Great Onyx Cave
Great Onyx Cave was discovered in 1915 by Edmund Turner. According to one story, Turner made a proposition to Flint Ridge landowner L. P. Edwards, knowing through his cave explorations that there was a cave under Edwards' land. Turner asked Edwards if he could have a share in the cave's ownership if he showed Edwards where to dig. Edwards agreed, and the resulting cave was named Great Onyx Cave because of its cave onyx formations. Turner continued to explore the cave while Edwards rushed to commercialize it. Shortly thereafter, when Turner died (probably of pneumonia), Edwards claimed that he discovered the cave.
The owners of Great Onyx Cave refused to sell their land when the federal government was purchasing property for Mammoth Cave National Park during the 1930s. When the National Park was established in 1941, Great Onyx Cave remained a privately held "island" within the Park's borders. The cave was finally sold to the National Park Service and became a part of the National Park in January 1961.
The Great Onyx Case was also the subject of litigation that reached Kentucky's high courts in 1929 (232 Ky. 791, 24 S.W.2d 619). Edwards was successfully sued by a neighboring landowner (Lee) who alleged that the cave ran underneath his property. Invoking the ad coelem et ad inferos principle, the court ordered restitution of all profits derived from running tours on the plaintiff's property. However, the basis of this ruling has been subject to much controversy: invoking the user principle of damages for trespass, the plaintiff ought to have been due only reasonable rental value of the land. It is for this reason that unjust enrichment theorists at Oxford University believe the case to have been one of unjust enrichment, the enrichment of the defendant having been at the expense of the plaintiff's proprietary right, thus severing the link between enrichment and loss and thereby confirming the unjust enrichment analysis of cases such as Trustee of FC Jones and Son v Jones, Foskett v McKeown and the doctrine of equitable tracing.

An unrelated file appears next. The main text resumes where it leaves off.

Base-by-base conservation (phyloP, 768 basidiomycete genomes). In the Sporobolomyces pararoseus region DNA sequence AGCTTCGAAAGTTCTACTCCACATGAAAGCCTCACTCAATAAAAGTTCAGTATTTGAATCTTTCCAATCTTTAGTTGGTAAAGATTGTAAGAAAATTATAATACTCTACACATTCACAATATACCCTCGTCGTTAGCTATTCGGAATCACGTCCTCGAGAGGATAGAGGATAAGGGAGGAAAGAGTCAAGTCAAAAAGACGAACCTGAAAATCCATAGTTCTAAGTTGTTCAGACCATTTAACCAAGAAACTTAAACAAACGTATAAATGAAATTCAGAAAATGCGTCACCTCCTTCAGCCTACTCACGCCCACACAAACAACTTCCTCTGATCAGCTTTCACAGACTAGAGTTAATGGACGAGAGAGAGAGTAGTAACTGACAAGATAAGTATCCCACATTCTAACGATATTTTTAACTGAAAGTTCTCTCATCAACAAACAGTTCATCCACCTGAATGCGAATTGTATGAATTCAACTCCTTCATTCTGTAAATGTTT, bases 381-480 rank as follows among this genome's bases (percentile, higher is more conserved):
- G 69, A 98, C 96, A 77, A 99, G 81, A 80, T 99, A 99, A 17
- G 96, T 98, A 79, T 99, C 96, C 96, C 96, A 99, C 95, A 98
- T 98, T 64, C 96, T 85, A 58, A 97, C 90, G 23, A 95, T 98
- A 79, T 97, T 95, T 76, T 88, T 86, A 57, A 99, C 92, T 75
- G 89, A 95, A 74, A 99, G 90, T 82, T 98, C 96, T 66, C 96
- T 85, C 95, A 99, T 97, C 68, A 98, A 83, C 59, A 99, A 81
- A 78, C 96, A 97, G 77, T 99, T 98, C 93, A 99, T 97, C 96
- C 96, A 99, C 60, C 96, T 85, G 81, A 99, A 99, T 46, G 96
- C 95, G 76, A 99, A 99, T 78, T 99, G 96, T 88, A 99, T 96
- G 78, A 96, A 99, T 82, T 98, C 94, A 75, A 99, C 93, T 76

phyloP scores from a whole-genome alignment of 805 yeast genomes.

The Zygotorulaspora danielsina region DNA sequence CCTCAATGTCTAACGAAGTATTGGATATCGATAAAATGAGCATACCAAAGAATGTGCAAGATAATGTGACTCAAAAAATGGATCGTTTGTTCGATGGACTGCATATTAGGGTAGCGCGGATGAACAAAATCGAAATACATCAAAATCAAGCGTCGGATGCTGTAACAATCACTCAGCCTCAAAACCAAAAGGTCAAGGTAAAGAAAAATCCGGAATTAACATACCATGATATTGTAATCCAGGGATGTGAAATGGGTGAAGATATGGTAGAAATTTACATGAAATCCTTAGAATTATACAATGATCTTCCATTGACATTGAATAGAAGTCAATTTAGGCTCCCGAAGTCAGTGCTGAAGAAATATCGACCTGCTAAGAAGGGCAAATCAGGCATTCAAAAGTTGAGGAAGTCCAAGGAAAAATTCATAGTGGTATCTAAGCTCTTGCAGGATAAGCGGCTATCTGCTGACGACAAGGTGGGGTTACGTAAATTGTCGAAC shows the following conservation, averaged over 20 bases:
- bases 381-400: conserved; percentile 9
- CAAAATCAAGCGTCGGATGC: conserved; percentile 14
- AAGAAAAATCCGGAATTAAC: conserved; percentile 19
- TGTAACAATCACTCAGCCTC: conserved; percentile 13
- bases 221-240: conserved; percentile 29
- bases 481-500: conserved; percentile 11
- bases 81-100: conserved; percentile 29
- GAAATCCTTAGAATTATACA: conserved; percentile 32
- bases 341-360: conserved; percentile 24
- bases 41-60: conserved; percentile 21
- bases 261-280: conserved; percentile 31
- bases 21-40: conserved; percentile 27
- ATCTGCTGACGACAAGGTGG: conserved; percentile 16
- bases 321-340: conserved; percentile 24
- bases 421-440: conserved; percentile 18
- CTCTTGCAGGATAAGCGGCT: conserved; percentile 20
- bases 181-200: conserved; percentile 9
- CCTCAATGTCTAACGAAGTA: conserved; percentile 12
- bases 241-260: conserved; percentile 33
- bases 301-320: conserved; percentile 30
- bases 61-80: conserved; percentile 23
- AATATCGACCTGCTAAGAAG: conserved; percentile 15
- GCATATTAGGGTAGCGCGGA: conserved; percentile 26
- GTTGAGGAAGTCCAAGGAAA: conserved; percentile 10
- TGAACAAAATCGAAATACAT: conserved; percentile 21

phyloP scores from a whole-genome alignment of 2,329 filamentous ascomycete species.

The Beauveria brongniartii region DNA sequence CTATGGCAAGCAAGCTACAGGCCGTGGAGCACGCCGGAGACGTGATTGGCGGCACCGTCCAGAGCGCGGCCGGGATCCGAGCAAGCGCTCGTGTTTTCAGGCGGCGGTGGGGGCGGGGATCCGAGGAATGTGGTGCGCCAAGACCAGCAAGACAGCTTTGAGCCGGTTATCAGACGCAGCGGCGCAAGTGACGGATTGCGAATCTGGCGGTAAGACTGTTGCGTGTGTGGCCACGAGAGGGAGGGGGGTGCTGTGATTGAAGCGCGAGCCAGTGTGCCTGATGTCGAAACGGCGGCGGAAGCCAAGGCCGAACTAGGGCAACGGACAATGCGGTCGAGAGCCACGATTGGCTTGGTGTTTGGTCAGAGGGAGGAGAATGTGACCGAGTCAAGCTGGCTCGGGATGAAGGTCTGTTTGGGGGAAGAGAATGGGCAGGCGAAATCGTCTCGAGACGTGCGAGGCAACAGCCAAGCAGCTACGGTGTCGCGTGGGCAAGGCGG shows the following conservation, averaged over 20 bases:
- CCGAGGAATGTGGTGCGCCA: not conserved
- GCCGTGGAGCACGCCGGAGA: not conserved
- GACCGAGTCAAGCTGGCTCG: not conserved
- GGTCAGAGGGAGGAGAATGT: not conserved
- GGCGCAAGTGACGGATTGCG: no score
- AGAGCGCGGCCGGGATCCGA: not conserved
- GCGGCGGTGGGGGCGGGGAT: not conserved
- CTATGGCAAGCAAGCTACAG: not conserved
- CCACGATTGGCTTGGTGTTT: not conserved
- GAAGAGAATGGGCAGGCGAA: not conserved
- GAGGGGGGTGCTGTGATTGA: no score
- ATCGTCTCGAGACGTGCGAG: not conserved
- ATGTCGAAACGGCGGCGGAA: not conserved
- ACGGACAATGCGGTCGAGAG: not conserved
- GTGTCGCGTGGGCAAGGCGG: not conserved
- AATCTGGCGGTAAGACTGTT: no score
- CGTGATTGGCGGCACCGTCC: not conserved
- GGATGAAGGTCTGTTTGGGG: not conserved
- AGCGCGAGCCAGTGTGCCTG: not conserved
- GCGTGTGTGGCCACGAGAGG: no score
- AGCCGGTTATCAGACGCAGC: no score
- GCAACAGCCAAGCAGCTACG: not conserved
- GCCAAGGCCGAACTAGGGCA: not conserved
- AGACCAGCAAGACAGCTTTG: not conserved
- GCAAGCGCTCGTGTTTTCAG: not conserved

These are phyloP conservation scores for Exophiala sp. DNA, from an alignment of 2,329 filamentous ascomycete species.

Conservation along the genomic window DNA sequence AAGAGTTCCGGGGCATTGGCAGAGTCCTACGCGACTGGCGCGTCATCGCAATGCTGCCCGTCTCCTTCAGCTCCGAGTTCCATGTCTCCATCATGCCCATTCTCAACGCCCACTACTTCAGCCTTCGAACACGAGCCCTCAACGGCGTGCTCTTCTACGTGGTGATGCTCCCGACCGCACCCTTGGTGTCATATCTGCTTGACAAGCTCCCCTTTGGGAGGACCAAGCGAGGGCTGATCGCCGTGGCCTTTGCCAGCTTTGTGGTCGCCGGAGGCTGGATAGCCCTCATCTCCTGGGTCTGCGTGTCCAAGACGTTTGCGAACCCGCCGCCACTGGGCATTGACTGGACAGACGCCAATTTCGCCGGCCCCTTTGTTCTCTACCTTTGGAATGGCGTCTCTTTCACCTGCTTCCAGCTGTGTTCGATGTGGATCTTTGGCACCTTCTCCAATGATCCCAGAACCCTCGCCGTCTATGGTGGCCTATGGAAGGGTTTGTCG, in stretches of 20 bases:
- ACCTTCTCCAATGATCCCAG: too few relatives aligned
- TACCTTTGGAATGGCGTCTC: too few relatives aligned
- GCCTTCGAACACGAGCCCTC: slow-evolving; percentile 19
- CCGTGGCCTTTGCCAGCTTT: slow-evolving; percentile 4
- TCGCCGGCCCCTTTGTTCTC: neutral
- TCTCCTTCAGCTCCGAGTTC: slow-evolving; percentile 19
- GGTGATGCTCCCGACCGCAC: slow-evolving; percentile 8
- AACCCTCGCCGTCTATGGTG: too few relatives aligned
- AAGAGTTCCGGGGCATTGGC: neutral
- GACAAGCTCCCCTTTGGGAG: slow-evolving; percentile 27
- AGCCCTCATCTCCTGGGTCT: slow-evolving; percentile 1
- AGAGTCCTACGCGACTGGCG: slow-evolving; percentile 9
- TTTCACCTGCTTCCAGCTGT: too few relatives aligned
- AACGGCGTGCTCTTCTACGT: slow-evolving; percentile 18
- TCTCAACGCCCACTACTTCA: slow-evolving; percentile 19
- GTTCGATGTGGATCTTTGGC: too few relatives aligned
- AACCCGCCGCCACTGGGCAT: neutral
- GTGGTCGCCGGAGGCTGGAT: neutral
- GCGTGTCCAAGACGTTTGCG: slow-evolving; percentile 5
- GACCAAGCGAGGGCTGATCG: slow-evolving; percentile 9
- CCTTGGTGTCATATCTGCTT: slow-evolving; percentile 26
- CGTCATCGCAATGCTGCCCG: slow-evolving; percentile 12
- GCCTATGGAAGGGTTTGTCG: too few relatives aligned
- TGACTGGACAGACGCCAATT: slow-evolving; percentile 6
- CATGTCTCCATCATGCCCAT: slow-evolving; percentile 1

Lack of connection
Great Onyx Cave is unusual in that it has not yet been connected to nearby Mammoth Cave; it is the only major Flint Ridge cave which has yet to be connected with the Flint Ridge Cave System, despite exploration efforts. In fact, passages in the Flint Ridge Cave System pass beneath surveyed passages in Great Onyx Cave. Rocks and sand were piled against the walls of the cave to make trails when the cave was commercialized, possibly blocking off passages which might connect to Mammoth Cave. Legend has it that this was the revenge of Turner, who was never able to profit from his discovery of Great Onyx Cave, against Edwards.
- U.S. National Park Service (2008-07-22). "Mammoth Cave National Park - Great Onyx Lantern Tour (U.S. National Park Service)". Retrieved 13 March 2009.
- Brucker, Roger W.; Richard A. Watson (1976). The Longest Cave (first ed.). New York: Alfred A. Knopf, Inc. p. 277. ISBN 0-394-48793-1.
- Brucker, Roger W.; Richard A. Watson (1976). The Longest Cave (first ed.). New York: Alfred A. Knopf, Inc. p. 59. ISBN 0-394-48793-1.
- Brucker, Roger W.; Richard A. Watson (1976). The Longest Cave (first ed.). New York: Alfred A. Knopf, Inc. p. 279. ISBN 0-394-48793-1.
- Brucker, Roger W.; Richard A. Watson (1976). The Longest Cave (first ed.). New York: Alfred A. Knopf. pp. 100–103. ISBN 0-394-48793-1.
- Borden, James D.; Roger W. Brucker (2000). Beyond Mammoth Cave. Carbondale, IL: Southern Illinois University Press. p. 83. ISBN 0-8093-2346-X.
- Brucker, Roger W.; Richard A. Watson (1976). The Longest Cave (first ed.). New York: Alfred A. Knopf, Inc. p. 24. ISBN 0-394-48793-1.
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